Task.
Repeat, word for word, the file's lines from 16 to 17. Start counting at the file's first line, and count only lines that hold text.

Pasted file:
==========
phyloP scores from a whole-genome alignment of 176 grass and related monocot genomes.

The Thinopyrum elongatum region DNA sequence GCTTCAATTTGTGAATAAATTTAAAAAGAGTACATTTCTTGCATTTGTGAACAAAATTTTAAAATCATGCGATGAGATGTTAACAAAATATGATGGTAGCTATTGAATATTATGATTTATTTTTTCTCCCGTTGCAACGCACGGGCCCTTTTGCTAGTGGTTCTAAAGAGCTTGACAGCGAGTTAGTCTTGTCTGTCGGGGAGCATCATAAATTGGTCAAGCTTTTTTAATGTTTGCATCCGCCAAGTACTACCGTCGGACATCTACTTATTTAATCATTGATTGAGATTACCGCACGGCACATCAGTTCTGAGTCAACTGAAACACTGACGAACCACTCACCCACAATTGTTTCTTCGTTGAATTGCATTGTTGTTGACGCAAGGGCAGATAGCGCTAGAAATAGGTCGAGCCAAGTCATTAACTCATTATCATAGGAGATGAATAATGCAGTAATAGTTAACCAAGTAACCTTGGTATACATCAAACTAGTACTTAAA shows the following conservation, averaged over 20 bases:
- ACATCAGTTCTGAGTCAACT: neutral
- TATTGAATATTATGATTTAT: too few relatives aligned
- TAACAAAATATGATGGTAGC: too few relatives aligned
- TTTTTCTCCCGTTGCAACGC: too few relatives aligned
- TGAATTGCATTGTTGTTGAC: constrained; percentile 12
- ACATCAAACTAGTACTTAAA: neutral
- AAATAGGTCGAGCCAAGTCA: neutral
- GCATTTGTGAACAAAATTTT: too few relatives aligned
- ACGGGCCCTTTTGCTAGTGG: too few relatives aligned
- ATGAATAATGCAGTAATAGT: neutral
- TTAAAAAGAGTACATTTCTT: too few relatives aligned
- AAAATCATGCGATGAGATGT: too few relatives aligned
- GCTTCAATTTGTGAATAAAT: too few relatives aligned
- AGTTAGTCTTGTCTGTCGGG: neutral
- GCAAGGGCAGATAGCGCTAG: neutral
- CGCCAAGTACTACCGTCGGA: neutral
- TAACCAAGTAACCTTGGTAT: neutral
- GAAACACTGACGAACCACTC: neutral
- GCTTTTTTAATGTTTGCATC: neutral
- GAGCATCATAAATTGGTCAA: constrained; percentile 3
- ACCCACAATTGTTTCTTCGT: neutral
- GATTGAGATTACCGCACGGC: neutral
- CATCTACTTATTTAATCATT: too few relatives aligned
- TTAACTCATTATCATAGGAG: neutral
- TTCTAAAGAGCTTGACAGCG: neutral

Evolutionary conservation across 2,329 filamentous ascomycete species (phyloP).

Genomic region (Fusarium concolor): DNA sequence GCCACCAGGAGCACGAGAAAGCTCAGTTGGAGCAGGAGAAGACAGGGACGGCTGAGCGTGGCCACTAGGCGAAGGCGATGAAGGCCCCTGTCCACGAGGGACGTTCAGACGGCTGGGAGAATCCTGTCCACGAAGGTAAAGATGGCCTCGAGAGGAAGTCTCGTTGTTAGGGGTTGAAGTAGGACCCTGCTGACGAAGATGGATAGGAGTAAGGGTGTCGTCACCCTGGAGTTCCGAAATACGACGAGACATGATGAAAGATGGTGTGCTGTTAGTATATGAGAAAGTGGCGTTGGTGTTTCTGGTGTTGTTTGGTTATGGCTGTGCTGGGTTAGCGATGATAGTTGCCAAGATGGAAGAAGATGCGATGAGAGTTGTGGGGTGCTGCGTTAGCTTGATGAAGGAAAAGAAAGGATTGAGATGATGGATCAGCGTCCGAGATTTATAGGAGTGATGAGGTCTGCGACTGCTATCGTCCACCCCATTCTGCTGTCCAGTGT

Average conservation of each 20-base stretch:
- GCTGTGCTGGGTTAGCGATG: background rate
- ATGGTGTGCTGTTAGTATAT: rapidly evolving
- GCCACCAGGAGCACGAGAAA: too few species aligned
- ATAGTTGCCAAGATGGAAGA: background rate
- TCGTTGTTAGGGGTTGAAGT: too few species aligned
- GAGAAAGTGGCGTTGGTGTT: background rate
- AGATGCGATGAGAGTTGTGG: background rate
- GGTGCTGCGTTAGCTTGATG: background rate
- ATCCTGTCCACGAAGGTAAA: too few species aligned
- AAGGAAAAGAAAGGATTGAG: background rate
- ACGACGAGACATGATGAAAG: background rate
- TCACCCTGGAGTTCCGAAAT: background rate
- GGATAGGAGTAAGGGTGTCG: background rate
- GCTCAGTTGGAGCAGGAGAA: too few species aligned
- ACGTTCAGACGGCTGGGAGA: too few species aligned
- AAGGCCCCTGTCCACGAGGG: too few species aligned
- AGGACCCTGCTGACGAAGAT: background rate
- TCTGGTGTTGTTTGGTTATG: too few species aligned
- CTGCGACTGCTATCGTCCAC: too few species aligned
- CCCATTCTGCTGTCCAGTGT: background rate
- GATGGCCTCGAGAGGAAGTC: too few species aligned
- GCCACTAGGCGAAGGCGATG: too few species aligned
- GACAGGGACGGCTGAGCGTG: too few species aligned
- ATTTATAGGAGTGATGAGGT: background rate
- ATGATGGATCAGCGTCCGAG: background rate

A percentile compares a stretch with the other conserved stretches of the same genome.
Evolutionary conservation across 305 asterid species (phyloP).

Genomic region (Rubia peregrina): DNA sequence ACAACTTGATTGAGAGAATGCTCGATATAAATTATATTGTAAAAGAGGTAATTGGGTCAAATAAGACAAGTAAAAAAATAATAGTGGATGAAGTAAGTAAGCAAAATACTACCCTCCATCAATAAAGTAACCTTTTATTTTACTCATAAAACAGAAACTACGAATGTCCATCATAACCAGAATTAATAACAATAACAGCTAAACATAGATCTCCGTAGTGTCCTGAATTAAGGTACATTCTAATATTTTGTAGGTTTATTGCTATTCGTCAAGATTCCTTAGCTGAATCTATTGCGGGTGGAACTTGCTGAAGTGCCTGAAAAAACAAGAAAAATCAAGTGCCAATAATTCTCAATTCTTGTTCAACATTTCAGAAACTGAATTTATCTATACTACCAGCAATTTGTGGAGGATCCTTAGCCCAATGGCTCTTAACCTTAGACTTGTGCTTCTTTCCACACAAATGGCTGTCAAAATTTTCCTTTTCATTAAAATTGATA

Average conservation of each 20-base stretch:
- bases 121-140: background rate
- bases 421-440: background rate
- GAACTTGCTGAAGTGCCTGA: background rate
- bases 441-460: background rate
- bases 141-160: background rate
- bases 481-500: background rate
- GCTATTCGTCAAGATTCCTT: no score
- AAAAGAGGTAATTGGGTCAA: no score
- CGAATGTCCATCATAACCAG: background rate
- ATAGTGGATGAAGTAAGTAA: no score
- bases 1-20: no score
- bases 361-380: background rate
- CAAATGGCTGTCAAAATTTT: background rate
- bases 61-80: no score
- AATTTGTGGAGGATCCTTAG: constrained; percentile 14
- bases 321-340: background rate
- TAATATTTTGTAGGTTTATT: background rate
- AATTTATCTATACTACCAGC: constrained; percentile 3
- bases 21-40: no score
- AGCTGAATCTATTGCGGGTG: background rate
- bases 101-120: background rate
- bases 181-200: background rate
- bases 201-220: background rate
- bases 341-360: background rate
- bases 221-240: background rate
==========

- AGTTAGTCTTGTCTGTCGGG: neutral
- GCAAGGGCAGATAGCGCTAG: neutral